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Prominent Permabull Says Correction Not Over Yet, Expect "Final Capitulation"





"The strong stock market rally during the last few days has pushed the S&P 500 near its highest closing level since the correction began in late August. This has boosted optimism that the recent selloff may be ending. While this could certainly prove to be the case, we remain less sanguine that the vulnerabilities, which initially produced this correction, have yet to be resolved. Ultimately, we expect a more fearful investment culture suggesting a final capitulation and more importantly, a lower stock market valuation level able to withstand a less hospitable recovery as the economy nears full employment."

 
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3 Things: Retail Sales, Fed Misses Again, Profits





The recent peak in profits, combined with substantially elevated P/E ratios, is likely suggesting that forward return expectations should be revised sharply lower.

 
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The Mistake Everyone Is Making About Fed Rate Hikes





With the Federal Reserve now indicating that they are "really serious" about raising interest rates, there have come numerous articles and analysis discussing the impact on asset prices. The general thesis, based on averages of historical tendencies, suggests there are still at least three years left to the current business cycle. However, at current levels, the window between a rate hike and recession has likely closed rather markedly.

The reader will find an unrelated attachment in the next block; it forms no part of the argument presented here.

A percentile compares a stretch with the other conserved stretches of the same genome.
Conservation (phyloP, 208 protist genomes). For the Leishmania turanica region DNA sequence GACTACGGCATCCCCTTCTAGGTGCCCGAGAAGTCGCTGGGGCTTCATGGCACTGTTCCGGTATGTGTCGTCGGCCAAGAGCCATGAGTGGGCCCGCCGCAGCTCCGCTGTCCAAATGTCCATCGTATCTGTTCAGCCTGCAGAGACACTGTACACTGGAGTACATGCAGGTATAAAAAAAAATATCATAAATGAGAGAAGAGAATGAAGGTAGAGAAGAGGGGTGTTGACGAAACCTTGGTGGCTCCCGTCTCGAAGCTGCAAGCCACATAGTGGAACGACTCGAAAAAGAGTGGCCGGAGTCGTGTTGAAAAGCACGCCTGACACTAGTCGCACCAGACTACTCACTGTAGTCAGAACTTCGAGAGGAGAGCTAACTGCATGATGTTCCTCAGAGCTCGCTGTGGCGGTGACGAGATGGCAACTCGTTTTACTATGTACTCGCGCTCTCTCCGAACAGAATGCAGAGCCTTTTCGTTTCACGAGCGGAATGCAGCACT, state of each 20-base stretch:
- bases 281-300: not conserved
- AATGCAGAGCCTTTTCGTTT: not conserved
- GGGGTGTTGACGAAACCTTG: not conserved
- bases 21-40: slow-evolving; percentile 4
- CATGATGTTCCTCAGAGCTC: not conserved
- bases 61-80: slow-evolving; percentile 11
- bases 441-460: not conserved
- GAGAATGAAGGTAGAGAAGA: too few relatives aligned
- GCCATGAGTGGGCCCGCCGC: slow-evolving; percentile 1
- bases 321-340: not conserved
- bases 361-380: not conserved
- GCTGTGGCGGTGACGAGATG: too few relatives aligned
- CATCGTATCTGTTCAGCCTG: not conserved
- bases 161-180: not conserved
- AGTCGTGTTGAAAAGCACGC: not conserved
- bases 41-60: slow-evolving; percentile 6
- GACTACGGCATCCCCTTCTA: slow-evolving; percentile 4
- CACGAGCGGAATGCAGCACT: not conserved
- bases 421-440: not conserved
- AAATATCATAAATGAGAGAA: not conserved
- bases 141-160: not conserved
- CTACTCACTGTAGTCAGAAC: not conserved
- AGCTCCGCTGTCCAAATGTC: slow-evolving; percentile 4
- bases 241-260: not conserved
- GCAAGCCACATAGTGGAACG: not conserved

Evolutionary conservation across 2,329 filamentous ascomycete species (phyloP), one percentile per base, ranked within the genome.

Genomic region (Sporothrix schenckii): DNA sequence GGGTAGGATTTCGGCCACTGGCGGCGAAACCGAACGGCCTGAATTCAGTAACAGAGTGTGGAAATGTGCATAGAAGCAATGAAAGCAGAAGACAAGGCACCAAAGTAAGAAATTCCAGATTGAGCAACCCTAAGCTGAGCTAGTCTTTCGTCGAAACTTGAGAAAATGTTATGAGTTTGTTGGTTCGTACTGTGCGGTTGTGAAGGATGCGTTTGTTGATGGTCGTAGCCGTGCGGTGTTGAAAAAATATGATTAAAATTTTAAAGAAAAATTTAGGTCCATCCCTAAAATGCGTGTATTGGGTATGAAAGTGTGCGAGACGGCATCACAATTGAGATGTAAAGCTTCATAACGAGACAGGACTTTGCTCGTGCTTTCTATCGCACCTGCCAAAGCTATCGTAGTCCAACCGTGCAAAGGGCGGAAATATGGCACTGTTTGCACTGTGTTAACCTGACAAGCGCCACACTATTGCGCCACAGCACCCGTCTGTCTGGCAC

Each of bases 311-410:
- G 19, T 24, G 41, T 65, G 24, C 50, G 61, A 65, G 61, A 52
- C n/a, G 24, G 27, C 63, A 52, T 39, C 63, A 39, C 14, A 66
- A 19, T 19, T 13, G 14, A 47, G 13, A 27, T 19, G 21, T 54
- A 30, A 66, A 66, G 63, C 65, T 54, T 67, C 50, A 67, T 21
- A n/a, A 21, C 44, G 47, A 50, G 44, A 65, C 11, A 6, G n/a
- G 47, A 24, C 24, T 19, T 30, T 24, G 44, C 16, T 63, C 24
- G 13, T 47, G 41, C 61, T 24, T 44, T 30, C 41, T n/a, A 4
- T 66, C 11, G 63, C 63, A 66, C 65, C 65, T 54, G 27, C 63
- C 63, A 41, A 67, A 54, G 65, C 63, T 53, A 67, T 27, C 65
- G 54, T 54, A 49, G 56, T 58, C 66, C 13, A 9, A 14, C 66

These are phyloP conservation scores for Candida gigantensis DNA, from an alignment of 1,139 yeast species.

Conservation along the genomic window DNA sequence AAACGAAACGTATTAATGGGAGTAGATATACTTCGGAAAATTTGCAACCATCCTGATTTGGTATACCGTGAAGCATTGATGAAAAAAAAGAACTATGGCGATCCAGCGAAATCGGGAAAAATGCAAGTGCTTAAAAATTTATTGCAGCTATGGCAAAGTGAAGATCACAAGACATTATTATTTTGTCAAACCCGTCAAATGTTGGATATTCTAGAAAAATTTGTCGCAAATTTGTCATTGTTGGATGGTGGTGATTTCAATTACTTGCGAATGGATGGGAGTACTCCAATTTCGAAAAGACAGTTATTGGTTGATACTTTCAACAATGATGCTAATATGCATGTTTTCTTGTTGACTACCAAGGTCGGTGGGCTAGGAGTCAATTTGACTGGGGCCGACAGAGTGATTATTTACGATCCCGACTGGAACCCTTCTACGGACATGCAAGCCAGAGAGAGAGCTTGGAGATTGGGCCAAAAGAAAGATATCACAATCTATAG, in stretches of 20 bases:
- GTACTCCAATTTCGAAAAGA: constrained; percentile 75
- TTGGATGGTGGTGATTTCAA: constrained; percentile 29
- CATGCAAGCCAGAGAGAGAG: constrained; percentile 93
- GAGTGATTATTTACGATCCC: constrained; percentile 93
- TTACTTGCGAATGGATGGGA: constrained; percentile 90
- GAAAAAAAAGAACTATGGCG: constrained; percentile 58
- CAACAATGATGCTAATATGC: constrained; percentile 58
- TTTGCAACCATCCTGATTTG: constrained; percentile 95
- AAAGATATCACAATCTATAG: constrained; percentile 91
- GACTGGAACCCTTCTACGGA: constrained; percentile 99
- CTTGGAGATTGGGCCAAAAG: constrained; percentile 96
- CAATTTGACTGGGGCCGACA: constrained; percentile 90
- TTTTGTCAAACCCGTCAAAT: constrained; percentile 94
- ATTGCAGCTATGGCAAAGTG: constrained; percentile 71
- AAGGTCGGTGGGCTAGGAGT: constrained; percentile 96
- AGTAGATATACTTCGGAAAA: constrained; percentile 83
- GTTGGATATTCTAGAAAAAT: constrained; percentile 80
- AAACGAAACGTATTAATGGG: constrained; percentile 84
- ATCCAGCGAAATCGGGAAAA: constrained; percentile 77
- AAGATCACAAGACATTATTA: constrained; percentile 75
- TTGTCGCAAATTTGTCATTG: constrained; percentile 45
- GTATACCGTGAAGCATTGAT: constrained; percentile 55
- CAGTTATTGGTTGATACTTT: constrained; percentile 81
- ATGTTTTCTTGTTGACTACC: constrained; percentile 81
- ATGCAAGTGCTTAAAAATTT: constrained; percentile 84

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3 Things: Kass, Rosie and Short





The reality is, like dominoes, that once one of these issues becomes a problem, the rest become a problem as well. Central Banks have had the ability to deal with one-off events up to this point by directing monetary policy tools to bail out Greece, boost stock prices to boost confidence or suppress interest rates to support growth. However, it is the contagion of issues that renders such tools ineffective in staving off the tide of the next financial crisis. One thing is for sure, this time is "different than the last" in terms of the catalyst that sparks the next great mean reverting event, but the outcome will be the same as it always has been.